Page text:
A child's illustration of Covid-19 shows a colourful bug with a speech bubble saying "evil laugh".
A child’s illustration of Covid-19.

Children and parents are being urged to share their views with researchers to make sure they are getting accurate information about Covid-19. 

Edge Hill University’s child health researchers are working with Keele University to work out the best way to give children across the UK news, important facts and safety tips about coronavirus. 

Lots of information is already being circulated to help children learn about Covid-19 but it is not clear whether these messages are reaching all children and if they really understand why it is important to stay at home. 

A poster inviting children and parents to take part in the survey.
A poster inviting children and parents to take part in the survey

Lucy Bray, Professor in Child Health Literacy at Edge Hill University, has worked with children for more than twenty years and is leading the project. 

She said: “This is such an important project as many children do not fully understand why they are being told to stay at home. 

“There have been big changes to their lives and many are feeling uncertain and worried. If we can find out what children want to know about coronavirus and how they are accessing information, then more child-friendly information can be targeted to reach them. 

“We also know that parents can face challenges in knowing how much and what information to share with their children about Covid-19. 

“We want to find out how parents are dealing with this too so that any barriers can be overcome.”

The study is focusing on parents and children aged between 7-12 years in the UK; the survey only takes a few minutes to complete.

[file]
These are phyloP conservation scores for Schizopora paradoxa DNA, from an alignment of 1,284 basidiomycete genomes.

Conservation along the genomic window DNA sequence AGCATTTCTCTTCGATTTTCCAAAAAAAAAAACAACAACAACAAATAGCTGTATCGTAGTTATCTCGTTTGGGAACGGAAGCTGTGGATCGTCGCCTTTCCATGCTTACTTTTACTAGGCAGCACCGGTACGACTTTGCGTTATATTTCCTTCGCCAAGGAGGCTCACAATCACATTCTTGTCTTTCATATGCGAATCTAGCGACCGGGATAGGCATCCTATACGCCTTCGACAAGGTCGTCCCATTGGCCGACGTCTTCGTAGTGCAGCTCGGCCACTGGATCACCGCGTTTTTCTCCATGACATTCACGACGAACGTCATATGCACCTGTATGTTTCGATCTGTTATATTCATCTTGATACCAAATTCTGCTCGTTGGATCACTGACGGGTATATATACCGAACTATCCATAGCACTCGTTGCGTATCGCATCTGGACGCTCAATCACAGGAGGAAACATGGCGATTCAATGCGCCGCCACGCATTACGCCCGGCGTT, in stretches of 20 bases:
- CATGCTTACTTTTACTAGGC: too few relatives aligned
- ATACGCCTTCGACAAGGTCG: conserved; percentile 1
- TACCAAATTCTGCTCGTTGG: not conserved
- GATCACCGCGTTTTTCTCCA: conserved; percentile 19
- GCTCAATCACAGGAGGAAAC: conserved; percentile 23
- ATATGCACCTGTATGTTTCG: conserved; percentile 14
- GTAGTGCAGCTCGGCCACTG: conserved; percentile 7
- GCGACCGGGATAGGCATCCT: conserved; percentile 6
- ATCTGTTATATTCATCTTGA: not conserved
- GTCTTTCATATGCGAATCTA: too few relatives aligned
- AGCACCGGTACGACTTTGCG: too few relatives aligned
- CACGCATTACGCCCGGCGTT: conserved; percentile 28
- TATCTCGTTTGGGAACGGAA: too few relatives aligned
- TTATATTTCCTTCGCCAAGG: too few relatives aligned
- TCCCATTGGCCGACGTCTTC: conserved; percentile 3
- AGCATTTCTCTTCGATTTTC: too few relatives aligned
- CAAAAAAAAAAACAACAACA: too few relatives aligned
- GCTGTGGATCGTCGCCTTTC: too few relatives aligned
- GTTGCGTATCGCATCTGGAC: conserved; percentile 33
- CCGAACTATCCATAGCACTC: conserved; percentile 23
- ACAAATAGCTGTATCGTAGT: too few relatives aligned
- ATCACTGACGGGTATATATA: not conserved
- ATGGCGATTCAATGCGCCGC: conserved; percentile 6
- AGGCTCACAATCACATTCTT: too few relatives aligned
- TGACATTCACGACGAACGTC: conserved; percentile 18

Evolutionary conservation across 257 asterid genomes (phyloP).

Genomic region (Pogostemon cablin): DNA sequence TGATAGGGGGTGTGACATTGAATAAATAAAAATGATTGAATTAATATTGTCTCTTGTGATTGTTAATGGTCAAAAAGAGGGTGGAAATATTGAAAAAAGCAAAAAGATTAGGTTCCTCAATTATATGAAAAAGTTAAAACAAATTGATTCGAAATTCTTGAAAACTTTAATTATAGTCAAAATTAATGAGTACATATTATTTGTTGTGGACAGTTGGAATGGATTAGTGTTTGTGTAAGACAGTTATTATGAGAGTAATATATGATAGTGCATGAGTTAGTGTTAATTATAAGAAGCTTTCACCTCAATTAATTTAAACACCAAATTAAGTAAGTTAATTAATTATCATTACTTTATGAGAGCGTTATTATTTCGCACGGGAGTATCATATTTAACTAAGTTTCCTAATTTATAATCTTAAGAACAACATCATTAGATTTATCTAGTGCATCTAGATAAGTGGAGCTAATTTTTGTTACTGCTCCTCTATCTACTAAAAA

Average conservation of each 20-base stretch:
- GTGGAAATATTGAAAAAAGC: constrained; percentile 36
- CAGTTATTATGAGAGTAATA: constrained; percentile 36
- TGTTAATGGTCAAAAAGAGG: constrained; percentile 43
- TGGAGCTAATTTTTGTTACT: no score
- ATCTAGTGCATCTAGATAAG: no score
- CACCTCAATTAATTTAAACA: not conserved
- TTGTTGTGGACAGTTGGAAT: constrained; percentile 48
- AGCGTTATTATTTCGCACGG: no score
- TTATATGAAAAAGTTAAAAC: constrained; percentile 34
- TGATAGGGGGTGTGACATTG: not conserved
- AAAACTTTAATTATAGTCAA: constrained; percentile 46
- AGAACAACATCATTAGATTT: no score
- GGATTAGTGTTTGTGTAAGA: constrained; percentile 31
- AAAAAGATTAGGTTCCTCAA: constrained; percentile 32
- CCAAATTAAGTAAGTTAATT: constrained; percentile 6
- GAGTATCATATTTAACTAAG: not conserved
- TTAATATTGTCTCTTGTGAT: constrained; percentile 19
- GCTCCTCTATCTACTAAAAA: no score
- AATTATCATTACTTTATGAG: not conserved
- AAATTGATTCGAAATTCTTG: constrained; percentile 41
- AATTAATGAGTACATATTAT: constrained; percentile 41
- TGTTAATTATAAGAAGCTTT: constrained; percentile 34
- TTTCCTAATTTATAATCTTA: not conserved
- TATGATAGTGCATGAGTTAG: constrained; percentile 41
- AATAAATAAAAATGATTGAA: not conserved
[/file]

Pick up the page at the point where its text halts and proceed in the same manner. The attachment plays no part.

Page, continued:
The link for parents is www.surveymonkey.co.uk/r/parentscoronavirussurvey and for children it’s   www.surveymonkey.co.uk/r/childrencoronavirussurvey

This project has been developed with children from The Forum@Alder Hey and The Patient Information Forum, a leading charity for patient information.

Jo Protheroe, Professor of General Practice at Keele University and Chair of Health Literacy UK, added: “It is really important that we pay attention to what messages children are picking up and where they get them from. 

“This way we can support the development of good health literacy which will have a lifelong effect. 

“Keele University, and I personally, are very pleased to be involved in this important research as it offers an opportunity to explore how children respond to a multitude of quite scary messages and will help us develop better information and better support for children and families.” 

For more information about Professor Lucy Bray’s research visit research.edgehill.ac.uk/en/persons/lucy-bray and to explore the University’s health-related courses visit www.edgehill.ac.uk/health/courses